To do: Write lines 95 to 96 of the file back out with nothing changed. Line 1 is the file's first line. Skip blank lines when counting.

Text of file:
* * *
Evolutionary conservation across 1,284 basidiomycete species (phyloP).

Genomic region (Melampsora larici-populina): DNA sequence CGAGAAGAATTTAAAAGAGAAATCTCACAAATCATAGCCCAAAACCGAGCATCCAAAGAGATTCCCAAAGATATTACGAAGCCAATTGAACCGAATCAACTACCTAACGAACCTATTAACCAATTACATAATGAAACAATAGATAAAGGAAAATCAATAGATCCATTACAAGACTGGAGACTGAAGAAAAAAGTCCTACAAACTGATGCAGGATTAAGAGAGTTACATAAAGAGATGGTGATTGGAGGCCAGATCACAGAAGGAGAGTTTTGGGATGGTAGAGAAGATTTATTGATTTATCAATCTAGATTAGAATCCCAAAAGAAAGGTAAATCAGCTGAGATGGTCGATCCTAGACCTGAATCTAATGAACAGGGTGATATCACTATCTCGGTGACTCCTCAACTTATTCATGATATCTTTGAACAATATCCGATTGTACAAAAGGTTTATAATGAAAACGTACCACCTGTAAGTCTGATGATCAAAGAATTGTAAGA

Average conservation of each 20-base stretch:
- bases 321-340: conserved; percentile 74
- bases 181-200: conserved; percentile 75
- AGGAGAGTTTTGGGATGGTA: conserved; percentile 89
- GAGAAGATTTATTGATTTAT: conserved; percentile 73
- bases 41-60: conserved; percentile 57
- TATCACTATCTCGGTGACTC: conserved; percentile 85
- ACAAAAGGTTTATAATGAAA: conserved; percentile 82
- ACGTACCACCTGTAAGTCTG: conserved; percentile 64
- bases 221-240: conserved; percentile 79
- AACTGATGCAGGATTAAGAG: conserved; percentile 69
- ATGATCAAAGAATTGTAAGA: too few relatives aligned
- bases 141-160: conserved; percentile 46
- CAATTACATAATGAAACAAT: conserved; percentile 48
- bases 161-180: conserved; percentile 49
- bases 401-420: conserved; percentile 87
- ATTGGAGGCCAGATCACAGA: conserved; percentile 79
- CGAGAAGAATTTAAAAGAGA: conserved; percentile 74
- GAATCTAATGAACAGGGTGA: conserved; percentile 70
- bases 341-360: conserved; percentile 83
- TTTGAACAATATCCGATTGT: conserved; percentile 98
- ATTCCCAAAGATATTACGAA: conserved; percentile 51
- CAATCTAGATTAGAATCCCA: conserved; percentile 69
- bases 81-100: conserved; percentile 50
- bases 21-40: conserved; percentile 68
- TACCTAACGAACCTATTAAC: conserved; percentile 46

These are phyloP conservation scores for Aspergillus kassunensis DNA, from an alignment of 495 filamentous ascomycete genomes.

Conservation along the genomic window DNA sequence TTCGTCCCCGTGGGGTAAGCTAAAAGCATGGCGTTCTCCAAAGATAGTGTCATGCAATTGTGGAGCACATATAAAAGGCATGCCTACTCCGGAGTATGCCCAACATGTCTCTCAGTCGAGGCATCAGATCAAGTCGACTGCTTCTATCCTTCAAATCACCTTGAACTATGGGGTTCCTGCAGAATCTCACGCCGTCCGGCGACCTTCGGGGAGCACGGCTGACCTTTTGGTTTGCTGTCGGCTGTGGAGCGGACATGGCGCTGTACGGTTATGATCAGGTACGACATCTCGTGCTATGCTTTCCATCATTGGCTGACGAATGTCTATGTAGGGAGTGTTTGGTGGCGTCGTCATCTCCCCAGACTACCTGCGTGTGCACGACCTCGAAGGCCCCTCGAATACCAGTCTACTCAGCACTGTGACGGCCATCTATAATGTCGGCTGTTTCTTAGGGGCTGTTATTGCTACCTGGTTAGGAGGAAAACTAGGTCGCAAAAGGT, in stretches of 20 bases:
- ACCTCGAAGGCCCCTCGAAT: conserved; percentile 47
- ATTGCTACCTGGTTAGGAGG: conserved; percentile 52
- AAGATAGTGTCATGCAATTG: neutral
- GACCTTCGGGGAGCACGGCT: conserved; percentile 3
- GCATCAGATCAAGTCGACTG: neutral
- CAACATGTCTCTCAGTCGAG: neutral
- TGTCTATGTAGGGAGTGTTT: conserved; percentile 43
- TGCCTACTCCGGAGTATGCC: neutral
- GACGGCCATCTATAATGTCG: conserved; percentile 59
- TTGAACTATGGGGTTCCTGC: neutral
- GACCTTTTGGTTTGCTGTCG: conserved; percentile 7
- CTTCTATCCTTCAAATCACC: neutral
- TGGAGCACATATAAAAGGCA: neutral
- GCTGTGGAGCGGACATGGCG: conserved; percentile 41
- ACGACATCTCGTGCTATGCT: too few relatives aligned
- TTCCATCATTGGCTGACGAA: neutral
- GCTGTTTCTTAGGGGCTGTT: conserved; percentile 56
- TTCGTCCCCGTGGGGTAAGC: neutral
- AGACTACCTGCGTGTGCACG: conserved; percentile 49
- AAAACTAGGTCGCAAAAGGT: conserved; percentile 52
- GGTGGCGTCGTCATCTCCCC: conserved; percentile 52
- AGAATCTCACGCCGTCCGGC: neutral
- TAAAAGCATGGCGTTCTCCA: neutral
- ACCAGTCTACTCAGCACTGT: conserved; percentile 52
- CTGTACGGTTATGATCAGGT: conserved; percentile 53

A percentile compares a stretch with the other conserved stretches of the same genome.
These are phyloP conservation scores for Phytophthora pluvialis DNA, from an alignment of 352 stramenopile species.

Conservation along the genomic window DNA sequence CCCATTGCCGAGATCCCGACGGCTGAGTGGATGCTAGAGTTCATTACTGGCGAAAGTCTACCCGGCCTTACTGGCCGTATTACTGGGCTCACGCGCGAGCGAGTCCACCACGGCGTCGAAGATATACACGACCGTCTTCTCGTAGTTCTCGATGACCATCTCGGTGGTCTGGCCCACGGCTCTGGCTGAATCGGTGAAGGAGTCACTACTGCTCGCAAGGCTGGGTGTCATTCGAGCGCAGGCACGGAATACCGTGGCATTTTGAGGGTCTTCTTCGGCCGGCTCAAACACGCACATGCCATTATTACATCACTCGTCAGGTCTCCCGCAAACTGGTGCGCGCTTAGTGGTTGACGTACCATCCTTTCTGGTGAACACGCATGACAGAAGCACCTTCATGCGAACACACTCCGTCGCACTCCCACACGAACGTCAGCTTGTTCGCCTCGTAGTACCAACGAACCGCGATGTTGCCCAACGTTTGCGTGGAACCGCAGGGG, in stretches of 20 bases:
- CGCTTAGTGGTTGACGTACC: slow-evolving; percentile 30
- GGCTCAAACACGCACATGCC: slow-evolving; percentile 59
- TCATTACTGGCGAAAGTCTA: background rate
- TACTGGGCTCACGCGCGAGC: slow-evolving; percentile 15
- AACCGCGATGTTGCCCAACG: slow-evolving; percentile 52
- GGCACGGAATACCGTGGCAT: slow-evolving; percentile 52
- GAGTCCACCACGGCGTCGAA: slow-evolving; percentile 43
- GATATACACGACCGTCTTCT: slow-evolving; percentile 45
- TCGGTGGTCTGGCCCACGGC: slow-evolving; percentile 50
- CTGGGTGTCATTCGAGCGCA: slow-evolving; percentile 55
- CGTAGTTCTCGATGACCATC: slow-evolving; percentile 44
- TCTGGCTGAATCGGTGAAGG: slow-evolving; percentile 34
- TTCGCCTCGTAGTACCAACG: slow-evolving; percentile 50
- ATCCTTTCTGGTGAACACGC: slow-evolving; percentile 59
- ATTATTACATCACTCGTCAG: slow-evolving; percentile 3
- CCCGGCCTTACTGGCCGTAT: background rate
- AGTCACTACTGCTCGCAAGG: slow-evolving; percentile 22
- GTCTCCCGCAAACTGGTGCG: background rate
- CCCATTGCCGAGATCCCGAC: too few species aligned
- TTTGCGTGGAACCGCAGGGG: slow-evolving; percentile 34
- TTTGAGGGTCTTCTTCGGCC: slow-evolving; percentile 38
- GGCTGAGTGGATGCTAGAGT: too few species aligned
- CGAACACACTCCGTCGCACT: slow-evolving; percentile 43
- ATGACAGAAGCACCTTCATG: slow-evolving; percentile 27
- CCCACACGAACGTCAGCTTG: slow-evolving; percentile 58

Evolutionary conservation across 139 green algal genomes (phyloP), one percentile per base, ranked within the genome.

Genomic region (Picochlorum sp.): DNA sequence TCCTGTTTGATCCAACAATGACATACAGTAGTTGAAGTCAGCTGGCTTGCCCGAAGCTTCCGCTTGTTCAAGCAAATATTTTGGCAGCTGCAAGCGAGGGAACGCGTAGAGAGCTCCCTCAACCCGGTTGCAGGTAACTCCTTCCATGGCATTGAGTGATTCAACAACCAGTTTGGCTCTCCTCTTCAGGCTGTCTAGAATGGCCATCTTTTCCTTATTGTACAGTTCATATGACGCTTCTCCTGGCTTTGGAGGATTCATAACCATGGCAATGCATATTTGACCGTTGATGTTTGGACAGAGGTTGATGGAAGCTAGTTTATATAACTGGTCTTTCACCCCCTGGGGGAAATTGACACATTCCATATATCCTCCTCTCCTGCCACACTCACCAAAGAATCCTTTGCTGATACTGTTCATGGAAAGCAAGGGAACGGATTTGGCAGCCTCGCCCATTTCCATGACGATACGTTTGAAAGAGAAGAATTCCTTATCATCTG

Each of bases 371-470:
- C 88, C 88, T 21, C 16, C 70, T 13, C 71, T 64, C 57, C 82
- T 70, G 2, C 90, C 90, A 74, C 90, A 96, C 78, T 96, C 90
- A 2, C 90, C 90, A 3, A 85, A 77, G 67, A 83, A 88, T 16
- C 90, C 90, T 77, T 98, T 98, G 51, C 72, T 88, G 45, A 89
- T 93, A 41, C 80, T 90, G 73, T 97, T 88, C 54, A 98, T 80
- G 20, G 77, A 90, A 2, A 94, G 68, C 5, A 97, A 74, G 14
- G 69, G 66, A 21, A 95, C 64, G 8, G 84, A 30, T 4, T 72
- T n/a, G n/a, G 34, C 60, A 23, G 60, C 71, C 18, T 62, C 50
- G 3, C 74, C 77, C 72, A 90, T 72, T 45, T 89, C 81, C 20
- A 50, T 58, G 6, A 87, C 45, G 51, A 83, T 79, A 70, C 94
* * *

- G 3, C 74, C 77, C 72, A 90, T 72, T 45, T 89, C 81, C 20
- A 50, T 58, G 6, A 87, C 45, G 51, A 83, T 79, A 70, C 94